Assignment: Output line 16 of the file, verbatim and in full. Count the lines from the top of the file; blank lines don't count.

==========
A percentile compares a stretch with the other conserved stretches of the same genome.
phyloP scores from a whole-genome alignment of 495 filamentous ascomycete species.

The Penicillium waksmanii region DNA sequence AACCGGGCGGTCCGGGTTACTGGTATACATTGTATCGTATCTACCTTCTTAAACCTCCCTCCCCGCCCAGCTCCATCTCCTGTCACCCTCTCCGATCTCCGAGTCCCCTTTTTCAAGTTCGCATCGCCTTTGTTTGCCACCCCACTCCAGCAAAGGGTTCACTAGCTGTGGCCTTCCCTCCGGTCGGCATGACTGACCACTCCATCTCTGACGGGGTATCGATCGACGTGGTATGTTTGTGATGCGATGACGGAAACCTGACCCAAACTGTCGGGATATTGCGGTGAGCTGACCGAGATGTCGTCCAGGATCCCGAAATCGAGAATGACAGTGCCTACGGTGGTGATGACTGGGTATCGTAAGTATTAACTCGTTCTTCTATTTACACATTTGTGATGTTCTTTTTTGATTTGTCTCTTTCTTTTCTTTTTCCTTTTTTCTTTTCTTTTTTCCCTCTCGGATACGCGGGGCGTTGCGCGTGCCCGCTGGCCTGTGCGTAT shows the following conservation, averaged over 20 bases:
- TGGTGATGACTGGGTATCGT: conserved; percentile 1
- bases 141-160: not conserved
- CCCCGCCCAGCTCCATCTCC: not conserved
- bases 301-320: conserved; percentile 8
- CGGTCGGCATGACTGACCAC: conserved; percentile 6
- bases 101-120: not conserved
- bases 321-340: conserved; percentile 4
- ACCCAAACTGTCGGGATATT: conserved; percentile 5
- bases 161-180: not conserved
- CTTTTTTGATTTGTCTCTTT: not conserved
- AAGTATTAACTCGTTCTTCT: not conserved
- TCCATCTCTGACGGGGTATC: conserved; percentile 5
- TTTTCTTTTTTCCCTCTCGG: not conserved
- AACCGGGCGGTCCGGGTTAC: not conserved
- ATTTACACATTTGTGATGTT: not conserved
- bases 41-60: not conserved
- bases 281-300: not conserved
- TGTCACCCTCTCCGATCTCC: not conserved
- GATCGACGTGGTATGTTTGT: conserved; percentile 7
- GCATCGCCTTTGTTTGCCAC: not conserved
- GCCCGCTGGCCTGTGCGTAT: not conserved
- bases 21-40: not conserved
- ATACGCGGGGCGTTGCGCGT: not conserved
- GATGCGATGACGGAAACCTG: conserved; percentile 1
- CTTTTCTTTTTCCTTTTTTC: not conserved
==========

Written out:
- TTTTCTTTTTTCCCTCTCGG: not conserved